Georgia Senate Runoffs Descend Into Brawl About Radicalism and Corruption

The Senate runoff races in Georgia have descended into a mudslinging back-and-forth, with each side looking to diminish their rivals: Democrats labeling the Republicans corrupt, them responding with charges of radical leanings.

The two Georgia seats, held by Republican Sens. David Perdue and Kelly Loeffler, will determine control of the Senate—with the Democrat challenges, Jon Ossoff and Raphael Warnock, able to take this to a 50:50 split should they win.

Such results would see the Senate split equally between Republicans and the Democrat caucus, including the independents who group with them. The vice president is then given the tiebreaker vote.

This heightened gravitas has seen major sums of money pour into the race, with tensions heightened given the ramifications of victory or defeat for each side.

Ossoff has branded his rival Perdue a "crook" and criticized his stock activity, suggesting he would propose a bill to make it so lawmakers' holdings had to be held in blind accounts so as not to allow them to trade based on privileged information from their roles.

Asked by CNN about the Justice Department closing a case that looked at potential insider trading, reported by The New York Times, Ossoff still defended his characterization of Perdue.

He branded his conduct "grossly unethical," and said he has been "exploiting his office" and power to "enrich himself." Ossoff suggested this is why Perdue has declined to debate him again. Perdue has branded Ossoff's attacks on him false and said "you just can't believe him," in an ad making reference to his Democrat challenger.

"Despite having his baseless attacks categorically discredited by even the New York Times, Jon Ossoff continues to lie so he can distract Georgians from his radical socialist agenda to raise taxes, defund the police, and eliminate private health insurance," John Burke, communications director for the Perdue campaign, told Newsweek when asked for comment.

warnock ossoff
Democratic U.S. Senate candidates Jon Ossoff (R) and Raphael Warnock (L) of Georgia tap elbows during a rally for supporters on November 15, 2020 in Marietta, Georgia. Jessica McGowan/Getty Images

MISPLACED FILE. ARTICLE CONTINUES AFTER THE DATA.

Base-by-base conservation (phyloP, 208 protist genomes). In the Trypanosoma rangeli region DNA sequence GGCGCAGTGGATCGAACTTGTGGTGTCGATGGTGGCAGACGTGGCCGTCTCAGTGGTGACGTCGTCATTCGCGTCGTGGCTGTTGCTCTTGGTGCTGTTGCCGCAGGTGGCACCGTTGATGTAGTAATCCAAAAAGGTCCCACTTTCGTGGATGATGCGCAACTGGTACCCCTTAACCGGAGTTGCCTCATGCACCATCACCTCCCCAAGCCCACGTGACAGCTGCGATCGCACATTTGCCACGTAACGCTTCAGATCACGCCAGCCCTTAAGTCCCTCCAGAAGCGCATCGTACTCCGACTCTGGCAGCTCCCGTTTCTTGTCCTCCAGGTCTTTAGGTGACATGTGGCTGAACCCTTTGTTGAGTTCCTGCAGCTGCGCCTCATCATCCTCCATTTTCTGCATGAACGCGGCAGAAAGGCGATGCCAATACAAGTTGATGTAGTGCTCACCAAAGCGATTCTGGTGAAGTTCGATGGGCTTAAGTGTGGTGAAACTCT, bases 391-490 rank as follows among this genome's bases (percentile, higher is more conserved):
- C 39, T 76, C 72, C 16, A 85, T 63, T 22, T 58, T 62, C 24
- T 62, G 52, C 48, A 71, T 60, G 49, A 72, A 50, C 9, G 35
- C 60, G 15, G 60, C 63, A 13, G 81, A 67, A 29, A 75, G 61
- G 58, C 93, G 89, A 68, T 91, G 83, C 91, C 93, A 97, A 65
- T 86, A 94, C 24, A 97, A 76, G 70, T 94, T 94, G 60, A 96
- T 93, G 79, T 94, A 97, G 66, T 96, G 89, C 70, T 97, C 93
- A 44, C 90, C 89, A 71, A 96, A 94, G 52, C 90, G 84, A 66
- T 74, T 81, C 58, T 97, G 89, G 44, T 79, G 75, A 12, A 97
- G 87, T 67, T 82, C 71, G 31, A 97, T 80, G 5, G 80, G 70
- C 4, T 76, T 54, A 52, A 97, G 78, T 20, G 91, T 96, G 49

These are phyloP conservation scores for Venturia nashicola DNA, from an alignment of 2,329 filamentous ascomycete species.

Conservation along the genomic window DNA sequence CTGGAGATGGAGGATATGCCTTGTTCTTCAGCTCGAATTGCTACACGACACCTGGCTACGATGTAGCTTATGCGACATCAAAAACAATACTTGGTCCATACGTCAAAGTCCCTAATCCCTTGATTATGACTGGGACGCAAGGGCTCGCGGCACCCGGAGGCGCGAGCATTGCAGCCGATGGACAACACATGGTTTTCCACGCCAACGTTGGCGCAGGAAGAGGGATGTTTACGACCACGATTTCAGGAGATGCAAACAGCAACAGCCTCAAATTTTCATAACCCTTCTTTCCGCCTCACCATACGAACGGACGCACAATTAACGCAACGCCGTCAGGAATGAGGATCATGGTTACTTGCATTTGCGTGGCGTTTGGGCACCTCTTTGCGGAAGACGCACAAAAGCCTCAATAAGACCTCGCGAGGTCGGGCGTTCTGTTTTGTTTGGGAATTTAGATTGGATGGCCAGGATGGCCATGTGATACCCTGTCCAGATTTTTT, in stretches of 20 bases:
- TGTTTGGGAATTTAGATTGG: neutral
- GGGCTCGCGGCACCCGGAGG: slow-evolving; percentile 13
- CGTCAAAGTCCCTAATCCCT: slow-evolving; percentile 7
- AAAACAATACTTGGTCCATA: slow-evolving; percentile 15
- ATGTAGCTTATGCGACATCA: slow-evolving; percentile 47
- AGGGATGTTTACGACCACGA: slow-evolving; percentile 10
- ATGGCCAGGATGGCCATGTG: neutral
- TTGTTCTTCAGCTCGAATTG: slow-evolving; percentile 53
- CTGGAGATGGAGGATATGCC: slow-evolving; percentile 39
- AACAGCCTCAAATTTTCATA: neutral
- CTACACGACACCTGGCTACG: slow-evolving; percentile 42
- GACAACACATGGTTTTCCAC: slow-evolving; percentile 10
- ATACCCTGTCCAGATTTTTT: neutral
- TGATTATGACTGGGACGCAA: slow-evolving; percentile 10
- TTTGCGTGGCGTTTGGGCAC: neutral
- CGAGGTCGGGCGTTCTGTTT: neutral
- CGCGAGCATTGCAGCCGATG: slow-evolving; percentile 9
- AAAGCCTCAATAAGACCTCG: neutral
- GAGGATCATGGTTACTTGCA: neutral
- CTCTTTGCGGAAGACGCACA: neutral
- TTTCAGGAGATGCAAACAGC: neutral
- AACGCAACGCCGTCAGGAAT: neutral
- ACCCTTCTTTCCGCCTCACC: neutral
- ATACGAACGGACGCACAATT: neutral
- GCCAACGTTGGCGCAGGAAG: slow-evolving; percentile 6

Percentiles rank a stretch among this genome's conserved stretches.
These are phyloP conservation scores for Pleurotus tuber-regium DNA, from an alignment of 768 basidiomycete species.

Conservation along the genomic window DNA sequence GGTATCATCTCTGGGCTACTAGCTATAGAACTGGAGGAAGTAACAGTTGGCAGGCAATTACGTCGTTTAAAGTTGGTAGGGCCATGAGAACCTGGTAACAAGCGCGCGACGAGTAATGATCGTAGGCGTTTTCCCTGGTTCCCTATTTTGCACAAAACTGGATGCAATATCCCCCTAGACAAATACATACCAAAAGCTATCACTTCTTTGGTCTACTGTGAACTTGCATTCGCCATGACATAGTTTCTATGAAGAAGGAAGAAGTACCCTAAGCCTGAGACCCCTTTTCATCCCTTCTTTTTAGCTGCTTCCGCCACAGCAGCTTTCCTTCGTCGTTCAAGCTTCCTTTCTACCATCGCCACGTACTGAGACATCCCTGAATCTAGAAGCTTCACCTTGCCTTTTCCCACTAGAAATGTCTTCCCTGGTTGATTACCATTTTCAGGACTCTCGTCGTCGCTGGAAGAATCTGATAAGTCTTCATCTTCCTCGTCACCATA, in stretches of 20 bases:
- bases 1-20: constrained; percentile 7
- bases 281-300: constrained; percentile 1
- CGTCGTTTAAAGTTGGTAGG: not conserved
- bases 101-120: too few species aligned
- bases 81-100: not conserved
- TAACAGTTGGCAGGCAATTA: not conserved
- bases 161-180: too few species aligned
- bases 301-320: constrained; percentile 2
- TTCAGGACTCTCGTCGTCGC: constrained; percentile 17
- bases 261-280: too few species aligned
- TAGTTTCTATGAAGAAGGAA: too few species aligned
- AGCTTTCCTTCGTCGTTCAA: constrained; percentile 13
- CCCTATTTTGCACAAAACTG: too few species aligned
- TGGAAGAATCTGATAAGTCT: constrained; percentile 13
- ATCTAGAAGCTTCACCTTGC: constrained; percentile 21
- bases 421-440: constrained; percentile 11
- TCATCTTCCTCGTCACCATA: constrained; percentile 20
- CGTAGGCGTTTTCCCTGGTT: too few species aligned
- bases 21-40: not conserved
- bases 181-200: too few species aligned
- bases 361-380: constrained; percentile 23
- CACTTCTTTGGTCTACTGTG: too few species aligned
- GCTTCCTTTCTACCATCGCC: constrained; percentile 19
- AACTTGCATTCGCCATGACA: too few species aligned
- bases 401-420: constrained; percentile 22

Perdue has hit out at Ossoff claiming he will facilitate "radical policies," highlighting his support from Sen. Bernie Sanders (I-VM). He suggested Ossoff "embraces" socialism.

Alongside Loeffler, Perdue has looked to brand himself and her as a firewall to far-left policies they claim will be facilitated should the Democrats gain Senate control.

This argument has been hampered somewhat though by President Donald Trump's continued refusal to concede. Democrat control of the Senate would depend on Kamala Harris becoming vice-president, which Trump continues to push against being the case despite the election having been called her and Joe Biden's way by networks.

This therefore undercuts Loeffler and Perdue's argument if they are trying to brand themselves as a final check on Democrat power, but also not go against Trump's push against the outcome.

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(R to L) U.S. Sen. David Purdue (R-GA) and Sen. Kelly Loeffler (R-GA) wave to the crowd of supporters at a "Defend the Majority" rally with Sen. Tom Cotton (R-AR) at the Georgia National Fairgrounds and Agriculture Center on November 19, 2020 in Perry, Georgia. Jessica McGowan/Getty Images

Loeffler has also branded her opponent Warnock radical, referencing what she has alleged to be a connection between him and Fidel Castro.

The late leader of Cuba visited the Abyssinian Baptist Church in New York City in 1995, where at the time Warnock was the youth pastor. Warnock has said he had no control over the visit and Loeffler is simply trying to change the subject.

"I understand why Kelly Loeffler is trying to change the subject. I was a youth pastor. I had nothing to do with that program. I did not make any decisions regarding the program. I have never met the Cuban dictator. And so I'm not connected to him," he told CNN.

Warnock has similarly accused Loeffler of trying to "profit off the pandemic," in similar criticism to Ossoff's of Perdue. He has referred to stock moves benefitting her and her husband earlier in the pandemic, with her having dumped some $20 million in stock between January and March.

She was probed by the Senate Ethics Committee, which said it did not find she broke the law or Senate rules. The Department of Justice also closed an investigation into the trades. Loeffler has denied using privileged information for private profit.

Newsweek has contacted each of the campaigns for comment on the criticisms traded between the candidates.

Polling has shown a tight race, with each close to tied according to recent survey results.

Trump is due to visit the state on Saturday, December 5, to campaign with Loeffler and Perdue. Ossoff has said he would welcome such a visit from Biden or Harris.

Update 12/02/2020: This page was updated to include comment from Perdue campaign Communications Director John Burke.

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